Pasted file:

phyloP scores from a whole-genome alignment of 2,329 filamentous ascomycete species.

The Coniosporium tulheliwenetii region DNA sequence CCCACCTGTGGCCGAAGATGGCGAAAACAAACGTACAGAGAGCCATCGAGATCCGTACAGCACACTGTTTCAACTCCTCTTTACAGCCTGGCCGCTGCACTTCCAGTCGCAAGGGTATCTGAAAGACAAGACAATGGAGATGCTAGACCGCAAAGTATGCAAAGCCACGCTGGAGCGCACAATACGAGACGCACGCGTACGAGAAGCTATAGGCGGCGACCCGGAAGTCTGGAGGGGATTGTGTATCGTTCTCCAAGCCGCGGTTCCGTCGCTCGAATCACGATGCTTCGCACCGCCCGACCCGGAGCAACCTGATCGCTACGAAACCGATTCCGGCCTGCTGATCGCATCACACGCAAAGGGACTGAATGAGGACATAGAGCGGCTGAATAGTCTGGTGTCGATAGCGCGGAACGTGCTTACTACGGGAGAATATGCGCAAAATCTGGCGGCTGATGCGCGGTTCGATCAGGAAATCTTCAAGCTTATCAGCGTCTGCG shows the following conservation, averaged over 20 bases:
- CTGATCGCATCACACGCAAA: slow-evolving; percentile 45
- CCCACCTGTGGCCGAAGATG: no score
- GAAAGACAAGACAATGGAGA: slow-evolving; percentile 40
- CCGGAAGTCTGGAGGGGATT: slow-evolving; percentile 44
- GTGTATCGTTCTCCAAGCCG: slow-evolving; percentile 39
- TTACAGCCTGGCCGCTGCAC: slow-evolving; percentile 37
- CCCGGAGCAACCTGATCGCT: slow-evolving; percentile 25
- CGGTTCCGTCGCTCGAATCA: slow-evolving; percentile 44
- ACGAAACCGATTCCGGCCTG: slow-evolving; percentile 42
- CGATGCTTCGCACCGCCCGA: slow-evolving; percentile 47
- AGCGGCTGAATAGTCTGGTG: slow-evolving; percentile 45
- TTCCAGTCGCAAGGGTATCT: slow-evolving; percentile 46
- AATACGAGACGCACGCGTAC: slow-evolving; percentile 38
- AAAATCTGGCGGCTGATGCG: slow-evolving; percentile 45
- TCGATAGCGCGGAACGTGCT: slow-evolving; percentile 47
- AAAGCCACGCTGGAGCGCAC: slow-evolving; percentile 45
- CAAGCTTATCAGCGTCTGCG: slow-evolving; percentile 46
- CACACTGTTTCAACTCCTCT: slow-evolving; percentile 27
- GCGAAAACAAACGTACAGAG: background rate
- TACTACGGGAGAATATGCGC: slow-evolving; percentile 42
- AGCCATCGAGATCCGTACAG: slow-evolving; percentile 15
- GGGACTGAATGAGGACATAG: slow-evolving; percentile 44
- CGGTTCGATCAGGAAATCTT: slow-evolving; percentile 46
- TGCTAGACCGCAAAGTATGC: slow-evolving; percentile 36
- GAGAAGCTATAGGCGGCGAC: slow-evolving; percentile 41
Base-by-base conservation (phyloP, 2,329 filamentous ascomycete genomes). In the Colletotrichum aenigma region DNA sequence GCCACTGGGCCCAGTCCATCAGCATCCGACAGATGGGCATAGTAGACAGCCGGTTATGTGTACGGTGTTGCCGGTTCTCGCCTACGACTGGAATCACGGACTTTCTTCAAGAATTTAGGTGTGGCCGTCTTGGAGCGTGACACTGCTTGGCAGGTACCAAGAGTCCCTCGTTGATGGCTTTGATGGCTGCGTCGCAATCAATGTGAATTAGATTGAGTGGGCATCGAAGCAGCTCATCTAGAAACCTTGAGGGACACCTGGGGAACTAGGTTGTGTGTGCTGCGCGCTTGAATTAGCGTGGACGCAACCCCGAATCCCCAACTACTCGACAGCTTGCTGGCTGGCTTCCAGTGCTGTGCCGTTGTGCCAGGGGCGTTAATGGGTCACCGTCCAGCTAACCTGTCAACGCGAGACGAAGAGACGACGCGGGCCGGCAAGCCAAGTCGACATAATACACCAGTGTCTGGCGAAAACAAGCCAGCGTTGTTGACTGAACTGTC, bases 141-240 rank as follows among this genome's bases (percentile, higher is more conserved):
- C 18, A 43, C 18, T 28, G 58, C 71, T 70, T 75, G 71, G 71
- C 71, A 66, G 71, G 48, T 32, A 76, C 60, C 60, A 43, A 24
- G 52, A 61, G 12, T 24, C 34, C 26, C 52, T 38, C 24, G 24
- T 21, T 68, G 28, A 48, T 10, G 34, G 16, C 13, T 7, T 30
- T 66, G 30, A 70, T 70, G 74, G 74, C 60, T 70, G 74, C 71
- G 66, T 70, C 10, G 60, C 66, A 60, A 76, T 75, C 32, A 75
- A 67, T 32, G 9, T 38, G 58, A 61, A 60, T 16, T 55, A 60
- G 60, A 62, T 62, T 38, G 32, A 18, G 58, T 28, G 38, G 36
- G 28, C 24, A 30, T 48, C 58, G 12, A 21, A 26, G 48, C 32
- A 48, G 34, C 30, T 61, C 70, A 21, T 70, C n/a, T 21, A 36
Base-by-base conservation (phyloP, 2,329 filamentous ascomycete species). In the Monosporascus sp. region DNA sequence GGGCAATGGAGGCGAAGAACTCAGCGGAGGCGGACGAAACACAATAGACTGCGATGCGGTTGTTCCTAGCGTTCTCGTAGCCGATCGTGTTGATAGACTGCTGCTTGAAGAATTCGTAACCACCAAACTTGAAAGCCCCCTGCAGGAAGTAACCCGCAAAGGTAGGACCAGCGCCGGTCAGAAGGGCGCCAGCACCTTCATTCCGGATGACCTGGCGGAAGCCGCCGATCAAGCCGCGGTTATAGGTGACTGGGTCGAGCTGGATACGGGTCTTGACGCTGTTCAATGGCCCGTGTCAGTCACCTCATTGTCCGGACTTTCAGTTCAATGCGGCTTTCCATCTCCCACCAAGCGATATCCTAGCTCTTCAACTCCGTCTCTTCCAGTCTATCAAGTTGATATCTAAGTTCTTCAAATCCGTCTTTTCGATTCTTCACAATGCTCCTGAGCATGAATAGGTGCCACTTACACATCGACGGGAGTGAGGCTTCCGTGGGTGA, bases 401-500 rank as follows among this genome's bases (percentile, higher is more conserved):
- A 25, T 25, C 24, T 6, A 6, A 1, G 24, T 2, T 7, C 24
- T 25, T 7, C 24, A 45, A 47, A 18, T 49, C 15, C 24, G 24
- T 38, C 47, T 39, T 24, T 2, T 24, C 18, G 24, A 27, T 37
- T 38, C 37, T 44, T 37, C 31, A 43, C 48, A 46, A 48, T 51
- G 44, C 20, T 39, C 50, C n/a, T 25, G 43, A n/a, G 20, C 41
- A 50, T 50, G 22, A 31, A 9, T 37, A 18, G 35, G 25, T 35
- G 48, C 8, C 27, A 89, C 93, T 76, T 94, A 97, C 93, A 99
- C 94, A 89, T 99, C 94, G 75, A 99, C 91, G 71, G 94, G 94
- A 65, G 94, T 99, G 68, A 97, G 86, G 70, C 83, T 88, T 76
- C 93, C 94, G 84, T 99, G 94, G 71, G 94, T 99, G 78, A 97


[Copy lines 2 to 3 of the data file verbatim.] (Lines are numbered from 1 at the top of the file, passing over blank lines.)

The Coniosporium tulheliwenetii region DNA sequence CCCACCTGTGGCCGAAGATGGCGAAAACAAACGTACAGAGAGCCATCGAGATCCGTACAGCACACTGTTTCAACTCCTCTTTACAGCCTGGCCGCTGCACTTCCAGTCGCAAGGGTATCTGAAAGACAAGACAATGGAGATGCTAGACCGCAAAGTATGCAAAGCCACGCTGGAGCGCACAATACGAGACGCACGCGTACGAGAAGCTATAGGCGGCGACCCGGAAGTCTGGAGGGGATTGTGTATCGTTCTCCAAGCCGCGGTTCCGTCGCTCGAATCACGATGCTTCGCACCGCCCGACCCGGAGCAACCTGATCGCTACGAAACCGATTCCGGCCTGCTGATCGCATCACACGCAAAGGGACTGAATGAGGACATAGAGCGGCTGAATAGTCTGGTGTCGATAGCGCGGAACGTGCTTACTACGGGAGAATATGCGCAAAATCTGGCGGCTGATGCGCGGTTCGATCAGGAAATCTTCAAGCTTATCAGCGTCTGCG shows the following conservation, averaged over 20 bases:
- CTGATCGCATCACACGCAAA: slow-evolving; percentile 45